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      Syria's Army, Rebels Confirm Friday Ceasefire

      Syria's army and main rebel force confirm they will cease fire on Friday, but both sides reserve the right to respond to any aggression.
      By Elad Benari
      First Publish: 10/26/2012, 4:42 AM

      Civilians carry their belongings following fighting in Aleppo
      Civilians carry their belongings following fighting in Aleppo
      AFP/Philippe Desmazes

      Syria's army and main rebel force confirmed on Thursday they will cease fire on Friday, AFP reported, in line with an internationally backed truce during a Muslim holiday.

      However, the report said, both sides reserved the right to respond to any aggression.

      A peace initiative by UN and Arab League peace envoy Lakhdar Brahimi calls for a truce during the four-day Muslim holiday of Eid al-Adha starting on Friday.

      It was backed this week by the United Nations Security Council, and a spokesman for UN chief Ban Ki-moon said "the world is now watching" to ensure both sides stick by their commitment.

      The United States expressed the hope the ceasefire will be respected.

      "What we are hoping and expecting is that they will not just talk the talk of ceasefire, but that they will walk the walk, beginning with the regime," U.S. State Department spokeswoman Victoria Nuland said, according to AFP.

      The army announced it would adhere to the ceasefire in a statement read on television.

      "On the occasion of Eid al-Adha, military operations will cease on Syrian territory as of Friday morning, until Monday the 29th," it said.

      The statement also warned the army would react if "armed terrorist groups continue to fire on civilians and government troops, attack public and private property and use car bombs and improvised explosive devices."

      It also warned of a response if rebels reinforce their current positions or receive ammunition, and to any fighters crossing from neighboring countries.

      The Free Syrian Army, chief among many rebel groups battling President Bashar al-Assad's forces, responded positively soon afterwards, saying it too would lay down its weapons as long as regime troops adhere to the ceasefire.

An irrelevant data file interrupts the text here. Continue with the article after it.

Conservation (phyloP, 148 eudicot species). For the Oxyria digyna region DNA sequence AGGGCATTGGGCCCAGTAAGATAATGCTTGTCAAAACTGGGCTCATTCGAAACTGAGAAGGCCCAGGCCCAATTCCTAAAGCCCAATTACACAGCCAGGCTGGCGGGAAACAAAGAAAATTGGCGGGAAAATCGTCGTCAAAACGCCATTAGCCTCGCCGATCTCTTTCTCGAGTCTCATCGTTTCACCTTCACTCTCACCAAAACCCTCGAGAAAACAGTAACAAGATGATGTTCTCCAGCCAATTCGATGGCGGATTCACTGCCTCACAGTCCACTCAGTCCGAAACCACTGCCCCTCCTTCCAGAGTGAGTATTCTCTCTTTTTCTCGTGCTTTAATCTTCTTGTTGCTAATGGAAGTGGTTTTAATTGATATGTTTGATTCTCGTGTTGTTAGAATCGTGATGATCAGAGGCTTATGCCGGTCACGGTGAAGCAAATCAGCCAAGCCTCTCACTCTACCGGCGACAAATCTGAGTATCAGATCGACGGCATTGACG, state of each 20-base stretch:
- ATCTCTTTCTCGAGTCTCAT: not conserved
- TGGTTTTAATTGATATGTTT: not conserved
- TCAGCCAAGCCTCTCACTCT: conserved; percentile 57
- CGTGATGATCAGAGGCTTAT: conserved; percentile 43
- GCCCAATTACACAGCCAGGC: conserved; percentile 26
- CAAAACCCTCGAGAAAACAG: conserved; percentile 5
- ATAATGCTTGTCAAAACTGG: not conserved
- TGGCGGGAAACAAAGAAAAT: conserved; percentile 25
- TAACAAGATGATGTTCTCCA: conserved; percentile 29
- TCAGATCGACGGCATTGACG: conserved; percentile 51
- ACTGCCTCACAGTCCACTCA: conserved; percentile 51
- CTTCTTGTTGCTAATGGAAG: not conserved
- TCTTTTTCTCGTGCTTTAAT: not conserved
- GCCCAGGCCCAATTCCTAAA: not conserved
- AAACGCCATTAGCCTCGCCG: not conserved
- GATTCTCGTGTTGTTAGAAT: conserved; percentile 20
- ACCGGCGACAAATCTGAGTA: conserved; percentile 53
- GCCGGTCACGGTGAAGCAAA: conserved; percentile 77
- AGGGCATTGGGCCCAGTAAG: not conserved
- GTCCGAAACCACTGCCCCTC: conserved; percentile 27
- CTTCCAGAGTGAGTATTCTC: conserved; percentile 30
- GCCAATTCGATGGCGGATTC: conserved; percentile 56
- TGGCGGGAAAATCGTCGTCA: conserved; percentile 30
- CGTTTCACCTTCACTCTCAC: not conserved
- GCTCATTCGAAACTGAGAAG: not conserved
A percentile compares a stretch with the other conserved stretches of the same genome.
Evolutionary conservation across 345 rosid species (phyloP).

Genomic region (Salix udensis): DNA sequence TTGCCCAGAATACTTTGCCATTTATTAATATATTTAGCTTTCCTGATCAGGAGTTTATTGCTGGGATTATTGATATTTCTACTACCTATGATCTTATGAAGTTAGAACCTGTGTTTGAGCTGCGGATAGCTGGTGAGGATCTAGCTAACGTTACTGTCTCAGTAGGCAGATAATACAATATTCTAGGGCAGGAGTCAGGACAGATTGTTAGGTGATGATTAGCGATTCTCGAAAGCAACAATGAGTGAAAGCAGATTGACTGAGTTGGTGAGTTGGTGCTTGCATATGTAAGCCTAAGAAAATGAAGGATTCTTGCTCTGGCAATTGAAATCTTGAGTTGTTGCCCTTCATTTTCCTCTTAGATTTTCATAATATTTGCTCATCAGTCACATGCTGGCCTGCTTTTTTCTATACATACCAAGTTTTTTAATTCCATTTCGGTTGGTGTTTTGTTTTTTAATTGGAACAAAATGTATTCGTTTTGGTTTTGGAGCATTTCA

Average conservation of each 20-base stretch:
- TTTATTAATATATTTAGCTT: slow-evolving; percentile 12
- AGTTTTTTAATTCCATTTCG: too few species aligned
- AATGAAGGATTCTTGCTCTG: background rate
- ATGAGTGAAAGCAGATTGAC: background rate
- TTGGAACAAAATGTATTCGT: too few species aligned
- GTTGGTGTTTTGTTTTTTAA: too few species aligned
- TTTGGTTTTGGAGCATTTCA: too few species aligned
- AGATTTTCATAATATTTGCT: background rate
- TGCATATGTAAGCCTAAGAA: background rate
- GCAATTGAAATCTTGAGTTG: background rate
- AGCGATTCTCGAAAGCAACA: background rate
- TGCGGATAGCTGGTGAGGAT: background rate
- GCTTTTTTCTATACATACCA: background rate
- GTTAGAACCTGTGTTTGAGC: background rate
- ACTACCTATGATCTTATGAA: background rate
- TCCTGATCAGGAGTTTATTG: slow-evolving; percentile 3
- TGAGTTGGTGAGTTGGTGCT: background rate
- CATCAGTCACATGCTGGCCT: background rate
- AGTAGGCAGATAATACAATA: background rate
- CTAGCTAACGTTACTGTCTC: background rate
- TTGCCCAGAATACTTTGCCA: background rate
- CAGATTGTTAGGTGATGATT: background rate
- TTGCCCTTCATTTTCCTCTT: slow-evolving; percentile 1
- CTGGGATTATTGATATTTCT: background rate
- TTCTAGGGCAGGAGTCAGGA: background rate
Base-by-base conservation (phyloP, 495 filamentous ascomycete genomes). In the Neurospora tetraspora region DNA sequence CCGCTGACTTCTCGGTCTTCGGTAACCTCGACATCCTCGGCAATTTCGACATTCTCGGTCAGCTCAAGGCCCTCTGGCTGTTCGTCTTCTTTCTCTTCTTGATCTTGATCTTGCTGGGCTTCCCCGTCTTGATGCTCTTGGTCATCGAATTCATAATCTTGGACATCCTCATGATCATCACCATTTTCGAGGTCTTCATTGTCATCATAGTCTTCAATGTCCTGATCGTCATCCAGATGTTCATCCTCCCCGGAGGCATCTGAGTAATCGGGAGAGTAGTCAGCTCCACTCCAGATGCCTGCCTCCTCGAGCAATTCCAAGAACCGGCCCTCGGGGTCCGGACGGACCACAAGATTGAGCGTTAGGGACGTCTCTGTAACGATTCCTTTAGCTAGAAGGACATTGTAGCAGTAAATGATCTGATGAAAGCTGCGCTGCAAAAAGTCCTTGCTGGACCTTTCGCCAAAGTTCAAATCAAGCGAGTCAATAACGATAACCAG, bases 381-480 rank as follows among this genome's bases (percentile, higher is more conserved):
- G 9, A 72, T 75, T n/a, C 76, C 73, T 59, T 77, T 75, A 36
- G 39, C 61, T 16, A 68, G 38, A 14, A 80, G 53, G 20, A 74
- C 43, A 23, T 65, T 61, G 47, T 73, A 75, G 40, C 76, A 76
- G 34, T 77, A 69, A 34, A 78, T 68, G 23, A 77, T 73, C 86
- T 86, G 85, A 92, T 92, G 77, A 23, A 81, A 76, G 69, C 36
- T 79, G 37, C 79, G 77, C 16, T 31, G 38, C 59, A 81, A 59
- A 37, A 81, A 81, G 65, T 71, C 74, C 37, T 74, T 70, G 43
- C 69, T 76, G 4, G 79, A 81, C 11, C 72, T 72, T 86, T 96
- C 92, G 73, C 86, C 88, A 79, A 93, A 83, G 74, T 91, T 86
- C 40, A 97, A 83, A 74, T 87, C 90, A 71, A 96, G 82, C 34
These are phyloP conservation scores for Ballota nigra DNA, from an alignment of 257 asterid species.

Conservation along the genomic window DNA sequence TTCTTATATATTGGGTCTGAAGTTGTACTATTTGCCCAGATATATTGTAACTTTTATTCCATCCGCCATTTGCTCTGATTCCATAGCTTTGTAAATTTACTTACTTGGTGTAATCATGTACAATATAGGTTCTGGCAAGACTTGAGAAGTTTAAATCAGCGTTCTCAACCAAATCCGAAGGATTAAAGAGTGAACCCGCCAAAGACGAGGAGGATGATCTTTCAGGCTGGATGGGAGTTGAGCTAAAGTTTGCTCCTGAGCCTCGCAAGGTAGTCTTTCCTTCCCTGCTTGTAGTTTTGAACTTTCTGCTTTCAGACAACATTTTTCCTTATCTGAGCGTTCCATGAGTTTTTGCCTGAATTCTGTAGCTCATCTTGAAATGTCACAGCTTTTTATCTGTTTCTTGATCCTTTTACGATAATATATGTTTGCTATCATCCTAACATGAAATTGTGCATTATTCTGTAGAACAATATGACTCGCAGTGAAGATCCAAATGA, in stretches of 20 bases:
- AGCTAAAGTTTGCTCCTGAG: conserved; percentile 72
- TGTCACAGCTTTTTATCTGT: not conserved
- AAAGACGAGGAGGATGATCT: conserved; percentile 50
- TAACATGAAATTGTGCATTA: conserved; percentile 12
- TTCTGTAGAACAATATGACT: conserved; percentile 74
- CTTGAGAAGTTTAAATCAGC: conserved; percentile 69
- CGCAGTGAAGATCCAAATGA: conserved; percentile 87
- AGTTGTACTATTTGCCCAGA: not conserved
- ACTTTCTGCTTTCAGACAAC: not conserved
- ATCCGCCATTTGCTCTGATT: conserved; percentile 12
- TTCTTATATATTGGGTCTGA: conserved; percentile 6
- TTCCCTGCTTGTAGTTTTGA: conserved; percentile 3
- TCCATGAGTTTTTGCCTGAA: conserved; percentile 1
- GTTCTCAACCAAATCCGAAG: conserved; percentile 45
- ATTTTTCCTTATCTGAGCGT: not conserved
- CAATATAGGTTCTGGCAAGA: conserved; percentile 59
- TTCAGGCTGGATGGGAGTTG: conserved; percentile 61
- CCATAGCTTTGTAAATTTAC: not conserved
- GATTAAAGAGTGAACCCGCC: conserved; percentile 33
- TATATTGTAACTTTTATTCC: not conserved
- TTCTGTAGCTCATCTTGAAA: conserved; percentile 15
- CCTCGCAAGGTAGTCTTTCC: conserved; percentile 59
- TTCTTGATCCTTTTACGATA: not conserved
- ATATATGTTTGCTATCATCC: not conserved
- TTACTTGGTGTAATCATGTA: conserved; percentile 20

"We will respect the ceasefire from tomorrow morning if the Syrian army does the same," said General Mustafa al-Sheikh of the FSA, which had previously said it doubts Damascus would stand by any commitment.

      "But if they fire a single shot, we will respond with 100. So we reserve the right to respond," he told AFP by telephone from Turkey.

      Al-Sheikh cautioned, however, that he could not speak on behalf of all rebels.

      "There is not a unified command for all the factions. We speak on behalf of a big enough number of fighters, but there are other armed factions who follow other commands," he said.

      An April ceasefire announced by Brahimi's predecessor, former UN secretary general Kofi Annan, failed to take hold.

      If the latest does hold, it would be the first real breakthrough in halting, even temporarily, the 19-month conflict that rights groups say has killed more than 35,000 people.

      Shortly before Thursday's announcements, reported AFP, there was little sign of the fighting easing, with rebels moving into a strategically important Kurdish district of the main battleground city of Aleppo.

      Residents of the Ashrafiyeh neighborhood said about 200 rebels had entered the area for the first time.

      Rebels and troops were also battling in the mainly Christian district of Seryan just south of Ashrafiyeh, residents said.

      At least 100 people were killed across Syria on Thursday -- 43 civilians, 37 soldiers and 20 rebels, said the Syrian Observatory for Human Rights.

      Brahimi stressed that "if we succeed with this modest initiative, a longer ceasefire can be built" that would allow the launch of a political process.

      He said he wanted the ceasefire to help create political space for dialogue and for aid to flow in, particularly to Aleppo, Homs in the center and Idlib in the northwest.

      Syria's key ally Iran dubbed the regime's ceasefire declaration a "positive step and worthy of praise."

      Foreign Minister Ali Akbar Salehi hoped that "the other sides give an appropriate response to the Syrian government's goodwill and by respecting the ceasefire to pave the way for (the return of) calmness in Syria."

      Salehi previously said that Iran had given a proposal to find an exit strategy for the Syrian crisis, but did not go into details about the proposals.

      On Wednesday, the United States’ Ambassador to the UN, Susan Rice, said she doubts the willingness of the Syrian regime to follow through on the ceasefire.

      "The atrocities that the regime is carrying out in Syria threaten to compromise the security of the entire region," Rice said. She stressed, however, that the United States supports Brahimi’s efforts to bring an end to the crisis in Syria.